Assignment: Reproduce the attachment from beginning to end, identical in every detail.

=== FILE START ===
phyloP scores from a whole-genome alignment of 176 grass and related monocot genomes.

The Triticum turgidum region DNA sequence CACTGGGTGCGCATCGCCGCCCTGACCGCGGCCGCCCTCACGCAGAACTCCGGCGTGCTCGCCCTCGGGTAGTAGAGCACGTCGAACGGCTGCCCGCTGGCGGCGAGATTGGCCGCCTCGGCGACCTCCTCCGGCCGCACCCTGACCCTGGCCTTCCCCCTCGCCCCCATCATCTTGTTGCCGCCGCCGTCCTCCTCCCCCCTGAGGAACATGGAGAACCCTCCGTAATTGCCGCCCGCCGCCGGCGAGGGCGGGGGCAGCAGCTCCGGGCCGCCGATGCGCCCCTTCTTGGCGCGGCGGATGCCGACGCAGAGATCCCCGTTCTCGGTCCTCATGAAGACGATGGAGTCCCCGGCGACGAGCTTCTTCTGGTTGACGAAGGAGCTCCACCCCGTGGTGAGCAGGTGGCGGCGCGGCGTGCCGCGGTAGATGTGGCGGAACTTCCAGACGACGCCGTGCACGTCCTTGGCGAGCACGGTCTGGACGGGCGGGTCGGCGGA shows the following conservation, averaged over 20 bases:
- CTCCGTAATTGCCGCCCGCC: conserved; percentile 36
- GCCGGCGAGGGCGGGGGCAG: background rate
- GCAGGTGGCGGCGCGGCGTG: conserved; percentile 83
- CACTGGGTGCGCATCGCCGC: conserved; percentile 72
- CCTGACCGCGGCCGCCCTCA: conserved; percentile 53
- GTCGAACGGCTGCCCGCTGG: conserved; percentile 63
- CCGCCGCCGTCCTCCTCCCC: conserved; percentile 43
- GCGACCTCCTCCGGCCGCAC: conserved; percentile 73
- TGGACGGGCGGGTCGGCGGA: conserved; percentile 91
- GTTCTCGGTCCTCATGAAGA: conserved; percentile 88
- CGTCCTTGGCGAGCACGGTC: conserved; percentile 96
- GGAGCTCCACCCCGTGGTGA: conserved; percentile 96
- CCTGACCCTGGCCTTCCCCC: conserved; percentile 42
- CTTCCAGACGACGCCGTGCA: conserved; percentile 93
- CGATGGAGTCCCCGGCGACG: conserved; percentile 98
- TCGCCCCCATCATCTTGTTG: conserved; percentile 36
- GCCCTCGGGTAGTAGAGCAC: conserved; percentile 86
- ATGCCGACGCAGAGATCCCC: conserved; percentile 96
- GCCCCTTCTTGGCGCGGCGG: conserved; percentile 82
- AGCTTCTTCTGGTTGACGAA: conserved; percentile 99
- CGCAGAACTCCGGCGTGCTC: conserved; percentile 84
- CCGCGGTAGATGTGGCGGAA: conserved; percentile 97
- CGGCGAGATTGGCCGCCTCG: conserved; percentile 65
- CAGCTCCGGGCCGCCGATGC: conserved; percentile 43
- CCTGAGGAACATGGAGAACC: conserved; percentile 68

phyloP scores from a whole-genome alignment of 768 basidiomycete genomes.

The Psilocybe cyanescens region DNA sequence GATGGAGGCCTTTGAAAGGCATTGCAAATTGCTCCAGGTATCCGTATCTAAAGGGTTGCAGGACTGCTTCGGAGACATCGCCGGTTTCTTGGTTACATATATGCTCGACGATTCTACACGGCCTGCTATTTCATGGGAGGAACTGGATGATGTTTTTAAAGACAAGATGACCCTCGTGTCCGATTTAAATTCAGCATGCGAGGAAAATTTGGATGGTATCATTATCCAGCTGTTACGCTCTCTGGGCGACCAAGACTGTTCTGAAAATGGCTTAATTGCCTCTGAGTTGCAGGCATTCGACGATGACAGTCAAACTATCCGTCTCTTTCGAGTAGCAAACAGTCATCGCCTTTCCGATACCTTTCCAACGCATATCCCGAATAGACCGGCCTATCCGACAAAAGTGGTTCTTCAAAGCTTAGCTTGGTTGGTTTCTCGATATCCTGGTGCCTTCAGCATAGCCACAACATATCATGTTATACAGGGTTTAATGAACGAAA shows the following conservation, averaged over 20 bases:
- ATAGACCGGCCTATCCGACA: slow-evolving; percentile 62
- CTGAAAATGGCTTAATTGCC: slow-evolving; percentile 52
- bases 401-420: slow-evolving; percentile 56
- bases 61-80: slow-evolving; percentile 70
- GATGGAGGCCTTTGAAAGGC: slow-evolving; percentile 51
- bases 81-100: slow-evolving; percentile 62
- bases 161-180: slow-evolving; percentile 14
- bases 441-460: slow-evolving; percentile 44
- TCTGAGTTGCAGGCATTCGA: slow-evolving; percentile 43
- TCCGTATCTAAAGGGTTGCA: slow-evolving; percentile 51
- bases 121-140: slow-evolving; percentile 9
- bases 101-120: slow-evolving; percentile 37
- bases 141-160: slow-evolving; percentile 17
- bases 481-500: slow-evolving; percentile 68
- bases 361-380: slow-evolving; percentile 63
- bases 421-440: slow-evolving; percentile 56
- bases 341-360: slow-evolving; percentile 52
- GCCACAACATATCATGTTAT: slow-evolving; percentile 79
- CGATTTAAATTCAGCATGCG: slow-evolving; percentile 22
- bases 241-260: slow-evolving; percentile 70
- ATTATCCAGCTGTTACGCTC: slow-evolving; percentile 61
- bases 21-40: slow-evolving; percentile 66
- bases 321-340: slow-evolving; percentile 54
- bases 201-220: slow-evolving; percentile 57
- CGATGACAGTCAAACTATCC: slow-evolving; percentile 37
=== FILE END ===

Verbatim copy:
phyloP scores from a whole-genome alignment of 176 grass and related monocot genomes.

The Triticum turgidum region DNA sequence CACTGGGTGCGCATCGCCGCCCTGACCGCGGCCGCCCTCACGCAGAACTCCGGCGTGCTCGCCCTCGGGTAGTAGAGCACGTCGAACGGCTGCCCGCTGGCGGCGAGATTGGCCGCCTCGGCGACCTCCTCCGGCCGCACCCTGACCCTGGCCTTCCCCCTCGCCCCCATCATCTTGTTGCCGCCGCCGTCCTCCTCCCCCCTGAGGAACATGGAGAACCCTCCGTAATTGCCGCCCGCCGCCGGCGAGGGCGGGGGCAGCAGCTCCGGGCCGCCGATGCGCCCCTTCTTGGCGCGGCGGATGCCGACGCAGAGATCCCCGTTCTCGGTCCTCATGAAGACGATGGAGTCCCCGGCGACGAGCTTCTTCTGGTTGACGAAGGAGCTCCACCCCGTGGTGAGCAGGTGGCGGCGCGGCGTGCCGCGGTAGATGTGGCGGAACTTCCAGACGACGCCGTGCACGTCCTTGGCGAGCACGGTCTGGACGGGCGGGTCGGCGGA shows the following conservation, averaged over 20 bases:
- CTCCGTAATTGCCGCCCGCC: conserved; percentile 36
- GCCGGCGAGGGCGGGGGCAG: background rate
- GCAGGTGGCGGCGCGGCGTG: conserved; percentile 83
- CACTGGGTGCGCATCGCCGC: conserved; percentile 72
- CCTGACCGCGGCCGCCCTCA: conserved; percentile 53
- GTCGAACGGCTGCCCGCTGG: conserved; percentile 63
- CCGCCGCCGTCCTCCTCCCC: conserved; percentile 43
- GCGACCTCCTCCGGCCGCAC: conserved; percentile 73
- TGGACGGGCGGGTCGGCGGA: conserved; percentile 91
- GTTCTCGGTCCTCATGAAGA: conserved; percentile 88
- CGTCCTTGGCGAGCACGGTC: conserved; percentile 96
- GGAGCTCCACCCCGTGGTGA: conserved; percentile 96
- CCTGACCCTGGCCTTCCCCC: conserved; percentile 42
- CTTCCAGACGACGCCGTGCA: conserved; percentile 93
- CGATGGAGTCCCCGGCGACG: conserved; percentile 98
- TCGCCCCCATCATCTTGTTG: conserved; percentile 36
- GCCCTCGGGTAGTAGAGCAC: conserved; percentile 86
- ATGCCGACGCAGAGATCCCC: conserved; percentile 96
- GCCCCTTCTTGGCGCGGCGG: conserved; percentile 82
- AGCTTCTTCTGGTTGACGAA: conserved; percentile 99
- CGCAGAACTCCGGCGTGCTC: conserved; percentile 84
- CCGCGGTAGATGTGGCGGAA: conserved; percentile 97
- CGGCGAGATTGGCCGCCTCG: conserved; percentile 65
- CAGCTCCGGGCCGCCGATGC: conserved; percentile 43
- CCTGAGGAACATGGAGAACC: conserved; percentile 68

phyloP scores from a whole-genome alignment of 768 basidiomycete genomes.

The Psilocybe cyanescens region DNA sequence GATGGAGGCCTTTGAAAGGCATTGCAAATTGCTCCAGGTATCCGTATCTAAAGGGTTGCAGGACTGCTTCGGAGACATCGCCGGTTTCTTGGTTACATATATGCTCGACGATTCTACACGGCCTGCTATTTCATGGGAGGAACTGGATGATGTTTTTAAAGACAAGATGACCCTCGTGTCCGATTTAAATTCAGCATGCGAGGAAAATTTGGATGGTATCATTATCCAGCTGTTACGCTCTCTGGGCGACCAAGACTGTTCTGAAAATGGCTTAATTGCCTCTGAGTTGCAGGCATTCGACGATGACAGTCAAACTATCCGTCTCTTTCGAGTAGCAAACAGTCATCGCCTTTCCGATACCTTTCCAACGCATATCCCGAATAGACCGGCCTATCCGACAAAAGTGGTTCTTCAAAGCTTAGCTTGGTTGGTTTCTCGATATCCTGGTGCCTTCAGCATAGCCACAACATATCATGTTATACAGGGTTTAATGAACGAAA shows the following conservation, averaged over 20 bases:
- ATAGACCGGCCTATCCGACA: slow-evolving; percentile 62
- CTGAAAATGGCTTAATTGCC: slow-evolving; percentile 52
- bases 401-420: slow-evolving; percentile 56
- bases 61-80: slow-evolving; percentile 70
- GATGGAGGCCTTTGAAAGGC: slow-evolving; percentile 51
- bases 81-100: slow-evolving; percentile 62
- bases 161-180: slow-evolving; percentile 14
- bases 441-460: slow-evolving; percentile 44
- TCTGAGTTGCAGGCATTCGA: slow-evolving; percentile 43
- TCCGTATCTAAAGGGTTGCA: slow-evolving; percentile 51
- bases 121-140: slow-evolving; percentile 9
- bases 101-120: slow-evolving; percentile 37
- bases 141-160: slow-evolving; percentile 17
- bases 481-500: slow-evolving; percentile 68
- bases 361-380: slow-evolving; percentile 63
- bases 421-440: slow-evolving; percentile 56
- bases 341-360: slow-evolving; percentile 52
- GCCACAACATATCATGTTAT: slow-evolving; percentile 79
- CGATTTAAATTCAGCATGCG: slow-evolving; percentile 22
- bases 241-260: slow-evolving; percentile 70
- ATTATCCAGCTGTTACGCTC: slow-evolving; percentile 61
- bases 21-40: slow-evolving; percentile 66
- bases 321-340: slow-evolving; percentile 54
- bases 201-220: slow-evolving; percentile 57
- CGATGACAGTCAAACTATCC: slow-evolving; percentile 37